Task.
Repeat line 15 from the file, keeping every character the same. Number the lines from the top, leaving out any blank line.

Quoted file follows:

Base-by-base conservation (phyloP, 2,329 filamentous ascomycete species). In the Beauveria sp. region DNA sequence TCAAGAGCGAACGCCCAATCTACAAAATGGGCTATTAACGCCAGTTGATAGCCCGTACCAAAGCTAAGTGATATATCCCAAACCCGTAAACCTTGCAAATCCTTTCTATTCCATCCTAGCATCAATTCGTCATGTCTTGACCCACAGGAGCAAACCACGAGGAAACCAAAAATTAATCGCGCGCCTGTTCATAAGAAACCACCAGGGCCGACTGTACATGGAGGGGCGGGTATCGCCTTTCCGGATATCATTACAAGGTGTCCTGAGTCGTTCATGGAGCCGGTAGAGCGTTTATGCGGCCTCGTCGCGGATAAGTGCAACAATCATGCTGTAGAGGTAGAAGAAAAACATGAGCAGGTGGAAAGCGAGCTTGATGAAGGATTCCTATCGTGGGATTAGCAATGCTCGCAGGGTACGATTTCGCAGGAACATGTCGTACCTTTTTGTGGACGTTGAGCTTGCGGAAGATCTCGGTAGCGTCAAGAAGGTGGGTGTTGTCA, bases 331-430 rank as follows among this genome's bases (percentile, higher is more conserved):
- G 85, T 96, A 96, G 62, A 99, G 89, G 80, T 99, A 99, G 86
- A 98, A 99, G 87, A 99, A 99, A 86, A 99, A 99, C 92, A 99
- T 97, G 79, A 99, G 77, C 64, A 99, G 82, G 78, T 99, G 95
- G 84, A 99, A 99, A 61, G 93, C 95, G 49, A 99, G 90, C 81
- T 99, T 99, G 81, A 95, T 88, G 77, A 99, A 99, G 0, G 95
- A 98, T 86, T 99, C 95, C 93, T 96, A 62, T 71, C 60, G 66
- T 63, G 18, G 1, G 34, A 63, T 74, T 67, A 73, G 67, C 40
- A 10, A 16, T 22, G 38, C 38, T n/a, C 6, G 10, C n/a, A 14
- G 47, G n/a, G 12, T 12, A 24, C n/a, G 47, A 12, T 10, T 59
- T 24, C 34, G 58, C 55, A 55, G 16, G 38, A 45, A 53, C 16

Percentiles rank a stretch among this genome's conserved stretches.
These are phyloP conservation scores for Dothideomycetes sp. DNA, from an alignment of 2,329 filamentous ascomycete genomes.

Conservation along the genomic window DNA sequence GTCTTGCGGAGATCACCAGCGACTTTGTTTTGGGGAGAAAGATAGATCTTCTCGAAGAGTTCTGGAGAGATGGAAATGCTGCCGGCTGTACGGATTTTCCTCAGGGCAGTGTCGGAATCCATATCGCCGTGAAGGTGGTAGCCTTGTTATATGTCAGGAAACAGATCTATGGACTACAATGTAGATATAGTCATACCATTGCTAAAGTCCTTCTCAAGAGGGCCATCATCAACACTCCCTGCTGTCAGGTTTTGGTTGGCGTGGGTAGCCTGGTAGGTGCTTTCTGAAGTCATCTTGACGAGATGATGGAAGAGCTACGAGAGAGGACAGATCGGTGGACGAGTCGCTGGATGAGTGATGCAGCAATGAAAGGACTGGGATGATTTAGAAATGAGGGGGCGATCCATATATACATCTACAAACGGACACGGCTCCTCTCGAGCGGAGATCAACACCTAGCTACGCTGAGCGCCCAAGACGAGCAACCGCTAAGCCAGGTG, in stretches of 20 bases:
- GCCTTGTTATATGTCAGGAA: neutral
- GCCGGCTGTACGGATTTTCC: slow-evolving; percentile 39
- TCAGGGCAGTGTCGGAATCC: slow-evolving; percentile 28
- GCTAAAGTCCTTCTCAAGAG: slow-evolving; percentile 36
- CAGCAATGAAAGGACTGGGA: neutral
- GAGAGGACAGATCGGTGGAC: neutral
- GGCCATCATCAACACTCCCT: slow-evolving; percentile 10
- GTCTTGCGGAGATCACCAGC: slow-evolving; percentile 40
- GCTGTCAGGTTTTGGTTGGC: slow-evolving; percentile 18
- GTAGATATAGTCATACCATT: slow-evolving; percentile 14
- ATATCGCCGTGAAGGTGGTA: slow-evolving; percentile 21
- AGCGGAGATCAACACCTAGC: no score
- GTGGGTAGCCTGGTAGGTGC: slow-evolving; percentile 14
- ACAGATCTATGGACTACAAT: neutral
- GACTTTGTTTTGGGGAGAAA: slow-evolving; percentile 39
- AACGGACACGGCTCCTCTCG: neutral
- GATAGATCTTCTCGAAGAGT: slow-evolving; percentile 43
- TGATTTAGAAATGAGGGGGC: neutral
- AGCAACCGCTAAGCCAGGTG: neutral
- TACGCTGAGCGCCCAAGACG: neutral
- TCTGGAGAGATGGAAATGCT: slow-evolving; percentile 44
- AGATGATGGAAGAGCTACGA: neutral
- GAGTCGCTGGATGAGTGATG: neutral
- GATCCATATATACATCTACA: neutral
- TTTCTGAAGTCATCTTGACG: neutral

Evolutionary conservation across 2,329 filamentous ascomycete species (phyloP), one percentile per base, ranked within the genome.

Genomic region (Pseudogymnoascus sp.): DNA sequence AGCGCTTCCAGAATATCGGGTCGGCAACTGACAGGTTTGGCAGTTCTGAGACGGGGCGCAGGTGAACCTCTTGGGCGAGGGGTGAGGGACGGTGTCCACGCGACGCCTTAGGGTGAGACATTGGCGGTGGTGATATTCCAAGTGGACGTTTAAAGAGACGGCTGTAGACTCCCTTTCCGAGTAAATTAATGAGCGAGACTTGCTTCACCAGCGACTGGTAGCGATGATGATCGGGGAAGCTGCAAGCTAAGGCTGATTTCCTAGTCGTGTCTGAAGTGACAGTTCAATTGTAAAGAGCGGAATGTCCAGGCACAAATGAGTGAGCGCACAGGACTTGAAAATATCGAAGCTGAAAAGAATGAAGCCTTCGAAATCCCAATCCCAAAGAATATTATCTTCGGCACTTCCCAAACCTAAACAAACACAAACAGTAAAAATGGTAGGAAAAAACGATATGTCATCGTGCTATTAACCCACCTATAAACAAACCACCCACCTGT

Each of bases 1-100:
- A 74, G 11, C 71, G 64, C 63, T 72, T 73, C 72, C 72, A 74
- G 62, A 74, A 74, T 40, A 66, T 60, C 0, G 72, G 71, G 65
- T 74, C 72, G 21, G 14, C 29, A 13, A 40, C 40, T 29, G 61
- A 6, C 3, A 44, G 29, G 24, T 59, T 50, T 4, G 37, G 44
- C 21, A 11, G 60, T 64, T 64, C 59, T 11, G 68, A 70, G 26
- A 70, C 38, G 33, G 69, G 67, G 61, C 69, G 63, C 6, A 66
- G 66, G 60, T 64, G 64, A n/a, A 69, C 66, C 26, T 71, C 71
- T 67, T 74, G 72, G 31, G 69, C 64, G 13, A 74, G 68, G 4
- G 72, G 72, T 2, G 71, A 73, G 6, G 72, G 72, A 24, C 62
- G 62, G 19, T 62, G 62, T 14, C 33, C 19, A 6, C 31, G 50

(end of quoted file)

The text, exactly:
- GCCTTGTTATATGTCAGGAA: neutral